Dauda Sesay watched in horror 30 years ago as armed rebels in Sierra Leone’s brutal civil war overran his hometown, rounded up five of his friends, and amputated their hands. His hand was under the blade next when his father ran in to plead for the boys’ lives, but the rebels killed him instead. Sesay escaped with a gunshot wound in his left leg and an injured right hand.
He spent 10 years in a Gambian refugee camp before coming to the United States as a refugee, becoming a citizen, founding the Louisiana Organization for Refugees and Immigrants, and serving on the board of the advocacy group Refugee Congress.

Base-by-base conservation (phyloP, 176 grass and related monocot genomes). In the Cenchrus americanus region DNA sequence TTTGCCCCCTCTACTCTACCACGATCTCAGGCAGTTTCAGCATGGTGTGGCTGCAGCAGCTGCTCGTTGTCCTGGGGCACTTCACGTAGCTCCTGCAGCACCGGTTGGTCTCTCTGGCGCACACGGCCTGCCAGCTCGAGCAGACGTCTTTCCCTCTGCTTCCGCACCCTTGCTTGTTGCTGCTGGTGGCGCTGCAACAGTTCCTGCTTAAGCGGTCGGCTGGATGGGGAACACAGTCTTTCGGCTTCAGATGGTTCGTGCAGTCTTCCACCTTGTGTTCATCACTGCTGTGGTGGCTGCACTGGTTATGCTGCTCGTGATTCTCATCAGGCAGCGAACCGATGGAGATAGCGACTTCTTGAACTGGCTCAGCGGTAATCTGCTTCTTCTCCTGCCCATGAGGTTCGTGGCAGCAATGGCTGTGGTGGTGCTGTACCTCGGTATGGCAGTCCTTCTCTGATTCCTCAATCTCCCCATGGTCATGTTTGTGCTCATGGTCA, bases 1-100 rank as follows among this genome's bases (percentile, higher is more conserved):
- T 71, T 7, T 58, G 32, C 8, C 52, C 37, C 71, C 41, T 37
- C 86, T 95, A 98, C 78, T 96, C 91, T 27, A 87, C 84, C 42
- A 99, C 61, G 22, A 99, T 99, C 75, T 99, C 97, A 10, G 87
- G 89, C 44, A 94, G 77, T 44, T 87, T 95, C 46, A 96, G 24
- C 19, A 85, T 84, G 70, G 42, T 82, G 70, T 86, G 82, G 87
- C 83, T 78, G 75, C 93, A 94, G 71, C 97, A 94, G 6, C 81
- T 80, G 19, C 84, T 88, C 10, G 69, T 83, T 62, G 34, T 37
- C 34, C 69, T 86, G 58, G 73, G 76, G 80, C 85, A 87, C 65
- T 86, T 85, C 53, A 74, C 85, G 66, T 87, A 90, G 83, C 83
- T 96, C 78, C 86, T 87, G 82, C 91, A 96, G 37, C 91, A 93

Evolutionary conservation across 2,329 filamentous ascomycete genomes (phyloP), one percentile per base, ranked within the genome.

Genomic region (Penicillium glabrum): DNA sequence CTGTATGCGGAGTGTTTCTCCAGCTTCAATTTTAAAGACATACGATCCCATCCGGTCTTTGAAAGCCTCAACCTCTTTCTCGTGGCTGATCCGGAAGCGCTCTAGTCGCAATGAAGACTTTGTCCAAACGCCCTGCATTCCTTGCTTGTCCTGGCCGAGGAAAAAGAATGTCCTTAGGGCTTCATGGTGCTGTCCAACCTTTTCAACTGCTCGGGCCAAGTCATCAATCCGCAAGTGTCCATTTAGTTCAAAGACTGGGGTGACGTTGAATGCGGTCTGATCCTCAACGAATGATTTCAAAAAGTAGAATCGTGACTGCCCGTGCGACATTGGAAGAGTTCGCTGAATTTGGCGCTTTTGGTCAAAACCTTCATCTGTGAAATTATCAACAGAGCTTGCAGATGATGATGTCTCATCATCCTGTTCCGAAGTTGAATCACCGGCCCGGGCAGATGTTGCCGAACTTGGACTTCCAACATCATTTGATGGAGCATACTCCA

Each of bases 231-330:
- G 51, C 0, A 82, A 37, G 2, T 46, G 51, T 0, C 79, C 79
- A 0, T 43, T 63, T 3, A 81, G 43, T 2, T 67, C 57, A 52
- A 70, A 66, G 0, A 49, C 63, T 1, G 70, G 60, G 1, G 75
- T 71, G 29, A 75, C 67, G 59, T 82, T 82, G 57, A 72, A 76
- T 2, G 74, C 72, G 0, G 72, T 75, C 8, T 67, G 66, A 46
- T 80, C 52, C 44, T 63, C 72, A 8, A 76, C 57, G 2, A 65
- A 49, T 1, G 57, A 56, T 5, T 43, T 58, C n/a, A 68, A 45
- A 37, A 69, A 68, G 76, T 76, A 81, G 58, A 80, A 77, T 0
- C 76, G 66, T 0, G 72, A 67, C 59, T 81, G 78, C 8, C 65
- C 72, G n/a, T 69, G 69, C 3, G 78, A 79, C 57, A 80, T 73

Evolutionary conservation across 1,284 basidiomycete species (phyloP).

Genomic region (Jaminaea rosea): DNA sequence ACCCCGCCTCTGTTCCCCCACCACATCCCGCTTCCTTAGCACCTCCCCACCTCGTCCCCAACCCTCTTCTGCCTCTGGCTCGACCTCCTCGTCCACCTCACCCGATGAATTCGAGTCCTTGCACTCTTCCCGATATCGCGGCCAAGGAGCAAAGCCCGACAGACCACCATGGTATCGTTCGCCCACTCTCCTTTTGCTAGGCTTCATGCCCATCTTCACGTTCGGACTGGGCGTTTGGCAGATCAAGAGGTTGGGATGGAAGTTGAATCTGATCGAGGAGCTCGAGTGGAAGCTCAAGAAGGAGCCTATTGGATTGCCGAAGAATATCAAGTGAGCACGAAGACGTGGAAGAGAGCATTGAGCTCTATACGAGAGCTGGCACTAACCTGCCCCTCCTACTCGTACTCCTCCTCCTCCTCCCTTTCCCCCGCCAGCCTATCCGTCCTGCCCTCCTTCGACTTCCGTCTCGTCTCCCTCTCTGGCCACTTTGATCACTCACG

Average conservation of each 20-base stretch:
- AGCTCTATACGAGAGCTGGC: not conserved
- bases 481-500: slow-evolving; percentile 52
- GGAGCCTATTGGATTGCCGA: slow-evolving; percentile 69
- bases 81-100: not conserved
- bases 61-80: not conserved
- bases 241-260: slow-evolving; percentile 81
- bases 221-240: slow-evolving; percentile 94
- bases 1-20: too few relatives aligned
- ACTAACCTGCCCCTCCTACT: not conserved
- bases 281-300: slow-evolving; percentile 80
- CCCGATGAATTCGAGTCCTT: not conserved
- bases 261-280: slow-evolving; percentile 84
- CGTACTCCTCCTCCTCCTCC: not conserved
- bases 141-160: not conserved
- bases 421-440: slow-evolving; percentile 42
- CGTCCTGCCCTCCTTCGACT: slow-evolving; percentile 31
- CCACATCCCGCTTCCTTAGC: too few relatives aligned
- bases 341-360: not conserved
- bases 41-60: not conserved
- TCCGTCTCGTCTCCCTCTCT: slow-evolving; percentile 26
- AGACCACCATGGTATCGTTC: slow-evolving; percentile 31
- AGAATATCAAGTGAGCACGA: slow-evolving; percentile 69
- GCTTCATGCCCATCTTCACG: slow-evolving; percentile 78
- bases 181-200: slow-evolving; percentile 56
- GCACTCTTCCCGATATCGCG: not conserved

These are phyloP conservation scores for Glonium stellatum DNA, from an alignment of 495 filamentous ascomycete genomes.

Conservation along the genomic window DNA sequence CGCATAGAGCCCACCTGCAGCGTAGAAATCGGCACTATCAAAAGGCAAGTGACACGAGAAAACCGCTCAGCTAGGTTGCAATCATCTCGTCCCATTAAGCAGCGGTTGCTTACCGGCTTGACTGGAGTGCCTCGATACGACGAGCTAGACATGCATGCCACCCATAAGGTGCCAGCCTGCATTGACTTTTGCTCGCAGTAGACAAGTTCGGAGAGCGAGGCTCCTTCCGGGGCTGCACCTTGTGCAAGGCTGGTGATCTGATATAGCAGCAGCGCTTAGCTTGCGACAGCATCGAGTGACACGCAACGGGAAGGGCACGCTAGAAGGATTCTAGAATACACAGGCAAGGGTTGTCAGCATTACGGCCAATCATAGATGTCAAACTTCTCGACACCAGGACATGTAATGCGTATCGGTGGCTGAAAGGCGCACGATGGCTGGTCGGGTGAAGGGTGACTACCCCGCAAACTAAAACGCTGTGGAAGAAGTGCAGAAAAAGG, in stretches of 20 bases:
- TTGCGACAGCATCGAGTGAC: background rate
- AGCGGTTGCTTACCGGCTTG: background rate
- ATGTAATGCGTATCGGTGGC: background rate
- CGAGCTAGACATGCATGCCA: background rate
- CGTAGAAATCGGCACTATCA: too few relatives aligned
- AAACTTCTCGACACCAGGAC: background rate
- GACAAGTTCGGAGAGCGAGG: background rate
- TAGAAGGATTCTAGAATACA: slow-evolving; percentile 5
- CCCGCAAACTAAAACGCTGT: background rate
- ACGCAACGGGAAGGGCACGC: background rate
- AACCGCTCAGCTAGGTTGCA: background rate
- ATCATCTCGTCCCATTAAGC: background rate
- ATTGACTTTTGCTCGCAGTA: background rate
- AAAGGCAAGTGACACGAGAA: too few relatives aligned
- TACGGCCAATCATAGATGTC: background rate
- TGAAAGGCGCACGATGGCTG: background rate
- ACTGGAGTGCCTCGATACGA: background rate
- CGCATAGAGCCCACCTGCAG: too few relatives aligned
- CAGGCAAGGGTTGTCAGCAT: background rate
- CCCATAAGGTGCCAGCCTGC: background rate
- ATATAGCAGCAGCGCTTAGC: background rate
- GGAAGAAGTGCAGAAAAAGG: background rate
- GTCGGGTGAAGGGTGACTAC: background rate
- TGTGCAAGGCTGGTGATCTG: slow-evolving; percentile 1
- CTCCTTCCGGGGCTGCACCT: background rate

“I would have preferred to stay or remain in my homeland,” Sesay told a panel of senators meeting Wednesday to examine the current state of the U.S. refugee program. “I had no other choice but to leave. The refugee program was my only hope.”
Refugee advocates like Sesay are asking the Biden administration to do more to rebuild the United States’ languishing refugee program. Despite Biden’s promises to the contrary, admissions have remained low and infrastructure necessary to boost refugee admissions has eroded.